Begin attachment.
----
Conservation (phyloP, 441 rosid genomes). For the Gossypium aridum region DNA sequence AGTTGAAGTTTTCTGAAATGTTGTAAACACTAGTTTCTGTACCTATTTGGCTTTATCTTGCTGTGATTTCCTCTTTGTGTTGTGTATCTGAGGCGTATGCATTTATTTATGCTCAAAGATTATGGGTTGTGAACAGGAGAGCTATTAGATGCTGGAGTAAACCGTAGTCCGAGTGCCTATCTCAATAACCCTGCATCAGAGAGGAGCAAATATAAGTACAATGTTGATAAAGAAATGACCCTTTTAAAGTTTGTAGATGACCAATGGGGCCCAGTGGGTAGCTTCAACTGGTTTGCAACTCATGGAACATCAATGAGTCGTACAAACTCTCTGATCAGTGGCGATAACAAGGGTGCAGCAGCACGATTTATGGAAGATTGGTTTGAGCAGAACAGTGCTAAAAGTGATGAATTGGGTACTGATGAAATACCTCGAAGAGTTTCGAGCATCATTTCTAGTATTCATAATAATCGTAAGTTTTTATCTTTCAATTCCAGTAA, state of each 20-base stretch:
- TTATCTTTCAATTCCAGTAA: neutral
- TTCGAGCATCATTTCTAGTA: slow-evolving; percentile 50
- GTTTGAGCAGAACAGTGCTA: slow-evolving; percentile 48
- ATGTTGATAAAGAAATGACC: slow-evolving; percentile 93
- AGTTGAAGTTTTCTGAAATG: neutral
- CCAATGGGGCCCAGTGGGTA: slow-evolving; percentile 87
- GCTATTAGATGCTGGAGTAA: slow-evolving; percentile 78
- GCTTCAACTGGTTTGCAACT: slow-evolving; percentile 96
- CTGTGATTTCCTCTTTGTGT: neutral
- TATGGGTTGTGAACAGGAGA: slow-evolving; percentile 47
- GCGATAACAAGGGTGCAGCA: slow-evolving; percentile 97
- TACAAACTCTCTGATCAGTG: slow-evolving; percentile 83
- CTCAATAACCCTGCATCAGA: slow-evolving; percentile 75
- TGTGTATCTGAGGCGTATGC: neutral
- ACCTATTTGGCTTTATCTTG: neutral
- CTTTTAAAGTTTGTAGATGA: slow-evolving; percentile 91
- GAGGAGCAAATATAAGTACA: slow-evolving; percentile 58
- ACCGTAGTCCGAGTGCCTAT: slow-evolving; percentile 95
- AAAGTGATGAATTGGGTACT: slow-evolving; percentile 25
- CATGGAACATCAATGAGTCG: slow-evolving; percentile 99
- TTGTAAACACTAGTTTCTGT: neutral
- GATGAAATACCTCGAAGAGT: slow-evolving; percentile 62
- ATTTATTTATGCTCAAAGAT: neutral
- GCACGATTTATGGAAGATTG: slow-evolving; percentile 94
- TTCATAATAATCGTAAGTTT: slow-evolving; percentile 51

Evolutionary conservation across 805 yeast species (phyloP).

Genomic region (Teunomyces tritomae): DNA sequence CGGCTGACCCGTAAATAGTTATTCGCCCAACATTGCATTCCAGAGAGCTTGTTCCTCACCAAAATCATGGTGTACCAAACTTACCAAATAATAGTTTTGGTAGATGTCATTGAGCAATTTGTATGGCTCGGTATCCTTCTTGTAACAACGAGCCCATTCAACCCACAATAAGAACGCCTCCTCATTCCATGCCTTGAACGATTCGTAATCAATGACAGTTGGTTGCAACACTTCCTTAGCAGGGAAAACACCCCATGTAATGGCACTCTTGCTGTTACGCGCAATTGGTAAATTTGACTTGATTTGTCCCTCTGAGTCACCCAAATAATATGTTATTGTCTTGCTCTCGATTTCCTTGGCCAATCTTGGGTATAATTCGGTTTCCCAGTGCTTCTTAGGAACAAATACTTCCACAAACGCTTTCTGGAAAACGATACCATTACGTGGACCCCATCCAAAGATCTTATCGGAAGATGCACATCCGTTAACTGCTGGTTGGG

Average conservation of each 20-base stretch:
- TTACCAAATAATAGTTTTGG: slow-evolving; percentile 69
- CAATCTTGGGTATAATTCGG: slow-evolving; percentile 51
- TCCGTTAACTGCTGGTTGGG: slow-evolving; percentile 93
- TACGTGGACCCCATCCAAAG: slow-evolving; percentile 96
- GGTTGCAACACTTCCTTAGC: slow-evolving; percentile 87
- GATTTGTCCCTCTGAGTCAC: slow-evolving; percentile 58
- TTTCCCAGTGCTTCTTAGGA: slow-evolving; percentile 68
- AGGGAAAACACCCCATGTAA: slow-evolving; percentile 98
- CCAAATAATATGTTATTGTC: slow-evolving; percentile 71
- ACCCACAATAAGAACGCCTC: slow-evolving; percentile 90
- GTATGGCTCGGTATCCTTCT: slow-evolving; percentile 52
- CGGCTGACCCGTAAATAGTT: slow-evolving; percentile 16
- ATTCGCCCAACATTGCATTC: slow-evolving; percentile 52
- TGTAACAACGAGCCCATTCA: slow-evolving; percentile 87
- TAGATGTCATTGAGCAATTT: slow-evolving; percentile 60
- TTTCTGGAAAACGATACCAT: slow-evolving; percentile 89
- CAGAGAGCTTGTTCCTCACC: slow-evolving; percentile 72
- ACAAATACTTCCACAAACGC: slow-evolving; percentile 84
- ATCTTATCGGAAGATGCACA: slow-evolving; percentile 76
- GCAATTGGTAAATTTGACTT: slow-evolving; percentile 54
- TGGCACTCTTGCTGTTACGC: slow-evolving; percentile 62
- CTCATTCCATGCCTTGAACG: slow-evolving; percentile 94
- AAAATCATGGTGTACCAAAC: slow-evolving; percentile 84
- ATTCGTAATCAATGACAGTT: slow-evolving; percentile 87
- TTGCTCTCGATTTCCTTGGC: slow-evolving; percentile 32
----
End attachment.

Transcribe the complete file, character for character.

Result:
Conservation (phyloP, 441 rosid genomes). For the Gossypium aridum region DNA sequence AGTTGAAGTTTTCTGAAATGTTGTAAACACTAGTTTCTGTACCTATTTGGCTTTATCTTGCTGTGATTTCCTCTTTGTGTTGTGTATCTGAGGCGTATGCATTTATTTATGCTCAAAGATTATGGGTTGTGAACAGGAGAGCTATTAGATGCTGGAGTAAACCGTAGTCCGAGTGCCTATCTCAATAACCCTGCATCAGAGAGGAGCAAATATAAGTACAATGTTGATAAAGAAATGACCCTTTTAAAGTTTGTAGATGACCAATGGGGCCCAGTGGGTAGCTTCAACTGGTTTGCAACTCATGGAACATCAATGAGTCGTACAAACTCTCTGATCAGTGGCGATAACAAGGGTGCAGCAGCACGATTTATGGAAGATTGGTTTGAGCAGAACAGTGCTAAAAGTGATGAATTGGGTACTGATGAAATACCTCGAAGAGTTTCGAGCATCATTTCTAGTATTCATAATAATCGTAAGTTTTTATCTTTCAATTCCAGTAA, state of each 20-base stretch:
- TTATCTTTCAATTCCAGTAA: neutral
- TTCGAGCATCATTTCTAGTA: slow-evolving; percentile 50
- GTTTGAGCAGAACAGTGCTA: slow-evolving; percentile 48
- ATGTTGATAAAGAAATGACC: slow-evolving; percentile 93
- AGTTGAAGTTTTCTGAAATG: neutral
- CCAATGGGGCCCAGTGGGTA: slow-evolving; percentile 87
- GCTATTAGATGCTGGAGTAA: slow-evolving; percentile 78
- GCTTCAACTGGTTTGCAACT: slow-evolving; percentile 96
- CTGTGATTTCCTCTTTGTGT: neutral
- TATGGGTTGTGAACAGGAGA: slow-evolving; percentile 47
- GCGATAACAAGGGTGCAGCA: slow-evolving; percentile 97
- TACAAACTCTCTGATCAGTG: slow-evolving; percentile 83
- CTCAATAACCCTGCATCAGA: slow-evolving; percentile 75
- TGTGTATCTGAGGCGTATGC: neutral
- ACCTATTTGGCTTTATCTTG: neutral
- CTTTTAAAGTTTGTAGATGA: slow-evolving; percentile 91
- GAGGAGCAAATATAAGTACA: slow-evolving; percentile 58
- ACCGTAGTCCGAGTGCCTAT: slow-evolving; percentile 95
- AAAGTGATGAATTGGGTACT: slow-evolving; percentile 25
- CATGGAACATCAATGAGTCG: slow-evolving; percentile 99
- TTGTAAACACTAGTTTCTGT: neutral
- GATGAAATACCTCGAAGAGT: slow-evolving; percentile 62
- ATTTATTTATGCTCAAAGAT: neutral
- GCACGATTTATGGAAGATTG: slow-evolving; percentile 94
- TTCATAATAATCGTAAGTTT: slow-evolving; percentile 51

Evolutionary conservation across 805 yeast species (phyloP).

Genomic region (Teunomyces tritomae): DNA sequence CGGCTGACCCGTAAATAGTTATTCGCCCAACATTGCATTCCAGAGAGCTTGTTCCTCACCAAAATCATGGTGTACCAAACTTACCAAATAATAGTTTTGGTAGATGTCATTGAGCAATTTGTATGGCTCGGTATCCTTCTTGTAACAACGAGCCCATTCAACCCACAATAAGAACGCCTCCTCATTCCATGCCTTGAACGATTCGTAATCAATGACAGTTGGTTGCAACACTTCCTTAGCAGGGAAAACACCCCATGTAATGGCACTCTTGCTGTTACGCGCAATTGGTAAATTTGACTTGATTTGTCCCTCTGAGTCACCCAAATAATATGTTATTGTCTTGCTCTCGATTTCCTTGGCCAATCTTGGGTATAATTCGGTTTCCCAGTGCTTCTTAGGAACAAATACTTCCACAAACGCTTTCTGGAAAACGATACCATTACGTGGACCCCATCCAAAGATCTTATCGGAAGATGCACATCCGTTAACTGCTGGTTGGG

Average conservation of each 20-base stretch:
- TTACCAAATAATAGTTTTGG: slow-evolving; percentile 69
- CAATCTTGGGTATAATTCGG: slow-evolving; percentile 51
- TCCGTTAACTGCTGGTTGGG: slow-evolving; percentile 93
- TACGTGGACCCCATCCAAAG: slow-evolving; percentile 96
- GGTTGCAACACTTCCTTAGC: slow-evolving; percentile 87
- GATTTGTCCCTCTGAGTCAC: slow-evolving; percentile 58
- TTTCCCAGTGCTTCTTAGGA: slow-evolving; percentile 68
- AGGGAAAACACCCCATGTAA: slow-evolving; percentile 98
- CCAAATAATATGTTATTGTC: slow-evolving; percentile 71
- ACCCACAATAAGAACGCCTC: slow-evolving; percentile 90
- GTATGGCTCGGTATCCTTCT: slow-evolving; percentile 52
- CGGCTGACCCGTAAATAGTT: slow-evolving; percentile 16
- ATTCGCCCAACATTGCATTC: slow-evolving; percentile 52
- TGTAACAACGAGCCCATTCA: slow-evolving; percentile 87
- TAGATGTCATTGAGCAATTT: slow-evolving; percentile 60
- TTTCTGGAAAACGATACCAT: slow-evolving; percentile 89
- CAGAGAGCTTGTTCCTCACC: slow-evolving; percentile 72
- ACAAATACTTCCACAAACGC: slow-evolving; percentile 84
- ATCTTATCGGAAGATGCACA: slow-evolving; percentile 76
- GCAATTGGTAAATTTGACTT: slow-evolving; percentile 54
- TGGCACTCTTGCTGTTACGC: slow-evolving; percentile 62
- CTCATTCCATGCCTTGAACG: slow-evolving; percentile 94
- AAAATCATGGTGTACCAAAC: slow-evolving; percentile 84
- ATTCGTAATCAATGACAGTT: slow-evolving; percentile 87
- TTGCTCTCGATTTCCTTGGC: slow-evolving; percentile 32